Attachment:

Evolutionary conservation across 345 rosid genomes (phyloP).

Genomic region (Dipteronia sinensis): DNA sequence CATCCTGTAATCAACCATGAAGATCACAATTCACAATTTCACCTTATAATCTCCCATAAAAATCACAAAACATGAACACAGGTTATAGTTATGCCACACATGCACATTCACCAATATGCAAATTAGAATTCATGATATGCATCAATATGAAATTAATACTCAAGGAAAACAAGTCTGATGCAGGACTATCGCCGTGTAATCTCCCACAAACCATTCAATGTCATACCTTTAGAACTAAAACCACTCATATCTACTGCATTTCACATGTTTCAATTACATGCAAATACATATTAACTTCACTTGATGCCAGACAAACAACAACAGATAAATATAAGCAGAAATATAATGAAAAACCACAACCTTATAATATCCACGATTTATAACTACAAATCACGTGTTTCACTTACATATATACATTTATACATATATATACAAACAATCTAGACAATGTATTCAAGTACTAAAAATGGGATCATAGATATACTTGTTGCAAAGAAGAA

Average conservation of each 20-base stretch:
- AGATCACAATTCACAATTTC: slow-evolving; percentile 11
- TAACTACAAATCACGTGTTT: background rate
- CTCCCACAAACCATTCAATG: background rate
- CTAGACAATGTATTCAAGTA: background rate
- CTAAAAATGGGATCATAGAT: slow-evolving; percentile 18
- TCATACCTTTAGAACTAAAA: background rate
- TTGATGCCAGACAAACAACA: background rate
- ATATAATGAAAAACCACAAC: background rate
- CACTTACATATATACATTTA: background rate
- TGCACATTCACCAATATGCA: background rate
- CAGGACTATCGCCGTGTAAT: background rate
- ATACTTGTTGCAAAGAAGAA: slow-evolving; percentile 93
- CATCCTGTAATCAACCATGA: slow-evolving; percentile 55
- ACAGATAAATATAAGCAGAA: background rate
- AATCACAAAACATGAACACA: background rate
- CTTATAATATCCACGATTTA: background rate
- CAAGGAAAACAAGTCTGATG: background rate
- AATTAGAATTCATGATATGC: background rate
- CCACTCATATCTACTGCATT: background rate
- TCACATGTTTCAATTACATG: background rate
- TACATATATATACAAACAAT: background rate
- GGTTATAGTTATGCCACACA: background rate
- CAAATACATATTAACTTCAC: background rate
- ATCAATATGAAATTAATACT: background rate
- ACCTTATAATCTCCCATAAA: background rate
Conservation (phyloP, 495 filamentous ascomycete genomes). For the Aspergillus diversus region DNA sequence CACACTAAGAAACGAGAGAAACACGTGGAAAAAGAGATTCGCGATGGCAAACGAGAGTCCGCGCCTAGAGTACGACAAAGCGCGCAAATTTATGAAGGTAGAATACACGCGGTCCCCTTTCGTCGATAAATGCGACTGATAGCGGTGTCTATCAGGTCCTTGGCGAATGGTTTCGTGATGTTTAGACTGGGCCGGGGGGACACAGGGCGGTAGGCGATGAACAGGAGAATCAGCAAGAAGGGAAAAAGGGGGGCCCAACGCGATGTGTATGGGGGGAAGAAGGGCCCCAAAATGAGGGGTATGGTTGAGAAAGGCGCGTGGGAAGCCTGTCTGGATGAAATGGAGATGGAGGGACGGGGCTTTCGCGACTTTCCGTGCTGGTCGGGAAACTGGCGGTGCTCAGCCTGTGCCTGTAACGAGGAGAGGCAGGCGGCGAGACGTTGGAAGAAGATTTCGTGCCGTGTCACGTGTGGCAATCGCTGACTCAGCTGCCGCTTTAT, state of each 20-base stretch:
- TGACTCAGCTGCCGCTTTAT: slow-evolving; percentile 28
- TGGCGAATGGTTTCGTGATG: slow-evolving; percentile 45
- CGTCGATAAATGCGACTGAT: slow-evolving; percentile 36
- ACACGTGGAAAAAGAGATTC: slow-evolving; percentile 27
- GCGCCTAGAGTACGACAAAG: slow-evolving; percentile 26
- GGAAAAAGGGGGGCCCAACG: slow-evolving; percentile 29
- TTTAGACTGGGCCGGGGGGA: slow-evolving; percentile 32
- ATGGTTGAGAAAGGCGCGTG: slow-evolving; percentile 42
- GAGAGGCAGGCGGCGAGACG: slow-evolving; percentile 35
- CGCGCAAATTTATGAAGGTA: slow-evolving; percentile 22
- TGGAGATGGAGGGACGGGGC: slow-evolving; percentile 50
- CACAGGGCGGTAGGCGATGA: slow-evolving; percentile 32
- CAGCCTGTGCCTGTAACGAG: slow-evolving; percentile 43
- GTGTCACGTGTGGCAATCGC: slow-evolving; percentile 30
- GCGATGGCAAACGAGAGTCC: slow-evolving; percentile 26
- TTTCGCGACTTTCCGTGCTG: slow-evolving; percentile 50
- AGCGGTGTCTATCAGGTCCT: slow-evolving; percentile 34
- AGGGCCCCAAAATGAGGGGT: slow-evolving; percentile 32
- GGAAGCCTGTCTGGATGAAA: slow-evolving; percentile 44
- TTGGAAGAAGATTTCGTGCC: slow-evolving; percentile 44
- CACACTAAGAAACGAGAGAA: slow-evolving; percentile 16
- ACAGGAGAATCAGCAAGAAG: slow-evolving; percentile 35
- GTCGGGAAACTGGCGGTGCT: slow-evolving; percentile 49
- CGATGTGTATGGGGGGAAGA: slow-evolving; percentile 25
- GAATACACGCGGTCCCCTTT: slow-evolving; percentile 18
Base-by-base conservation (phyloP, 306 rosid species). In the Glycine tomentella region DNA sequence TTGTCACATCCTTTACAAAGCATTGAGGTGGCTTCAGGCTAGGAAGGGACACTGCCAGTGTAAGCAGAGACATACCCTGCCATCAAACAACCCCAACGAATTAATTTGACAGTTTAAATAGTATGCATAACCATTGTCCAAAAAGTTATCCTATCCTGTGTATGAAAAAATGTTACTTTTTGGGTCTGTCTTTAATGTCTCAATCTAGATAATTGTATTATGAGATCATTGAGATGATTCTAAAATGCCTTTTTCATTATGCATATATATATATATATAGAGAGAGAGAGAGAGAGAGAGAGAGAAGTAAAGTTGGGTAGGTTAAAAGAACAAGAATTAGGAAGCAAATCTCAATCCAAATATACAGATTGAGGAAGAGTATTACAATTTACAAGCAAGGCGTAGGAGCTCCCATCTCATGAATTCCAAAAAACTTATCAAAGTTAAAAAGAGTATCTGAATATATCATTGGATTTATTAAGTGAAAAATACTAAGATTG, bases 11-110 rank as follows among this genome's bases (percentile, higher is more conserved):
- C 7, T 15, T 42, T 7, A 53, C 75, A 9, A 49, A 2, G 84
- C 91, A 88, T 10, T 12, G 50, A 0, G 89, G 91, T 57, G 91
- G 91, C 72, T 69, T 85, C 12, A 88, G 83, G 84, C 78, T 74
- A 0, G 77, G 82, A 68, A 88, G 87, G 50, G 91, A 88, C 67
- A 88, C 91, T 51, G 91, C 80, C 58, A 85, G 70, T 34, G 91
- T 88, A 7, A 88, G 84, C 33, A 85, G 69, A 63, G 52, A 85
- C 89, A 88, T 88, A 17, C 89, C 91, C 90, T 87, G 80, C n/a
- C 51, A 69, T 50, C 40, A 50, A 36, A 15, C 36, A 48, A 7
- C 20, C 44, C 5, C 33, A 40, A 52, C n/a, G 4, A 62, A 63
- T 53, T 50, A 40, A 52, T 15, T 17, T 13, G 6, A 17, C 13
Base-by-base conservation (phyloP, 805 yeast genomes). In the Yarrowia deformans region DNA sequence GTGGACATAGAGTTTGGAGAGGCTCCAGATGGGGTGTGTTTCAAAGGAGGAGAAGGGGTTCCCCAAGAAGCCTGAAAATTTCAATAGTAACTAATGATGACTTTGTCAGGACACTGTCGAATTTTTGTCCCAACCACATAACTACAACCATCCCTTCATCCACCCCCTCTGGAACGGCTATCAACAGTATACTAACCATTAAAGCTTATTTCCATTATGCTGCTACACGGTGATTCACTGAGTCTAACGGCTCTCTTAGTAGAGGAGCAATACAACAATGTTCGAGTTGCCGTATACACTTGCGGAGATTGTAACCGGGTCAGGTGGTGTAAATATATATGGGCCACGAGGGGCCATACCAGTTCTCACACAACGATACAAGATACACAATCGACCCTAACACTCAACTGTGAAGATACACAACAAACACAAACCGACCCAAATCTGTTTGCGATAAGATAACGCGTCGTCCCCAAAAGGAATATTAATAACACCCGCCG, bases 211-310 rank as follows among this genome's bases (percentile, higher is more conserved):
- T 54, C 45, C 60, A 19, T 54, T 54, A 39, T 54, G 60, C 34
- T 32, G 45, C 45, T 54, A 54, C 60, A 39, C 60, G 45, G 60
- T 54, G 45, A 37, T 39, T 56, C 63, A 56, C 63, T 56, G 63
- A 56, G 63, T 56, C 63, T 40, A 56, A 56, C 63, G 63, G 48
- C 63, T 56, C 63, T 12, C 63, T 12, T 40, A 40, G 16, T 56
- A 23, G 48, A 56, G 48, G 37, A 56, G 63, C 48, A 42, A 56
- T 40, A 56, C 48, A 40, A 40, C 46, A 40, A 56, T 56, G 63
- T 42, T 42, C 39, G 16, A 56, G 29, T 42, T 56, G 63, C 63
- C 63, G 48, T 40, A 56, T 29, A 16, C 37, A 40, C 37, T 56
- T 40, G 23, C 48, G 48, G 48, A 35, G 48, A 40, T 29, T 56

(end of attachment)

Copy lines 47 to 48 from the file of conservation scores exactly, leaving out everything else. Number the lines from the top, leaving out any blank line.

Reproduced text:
- AGGGCCCCAAAATGAGGGGT: slow-evolving; percentile 32
- GGAAGCCTGTCTGGATGAAA: slow-evolving; percentile 44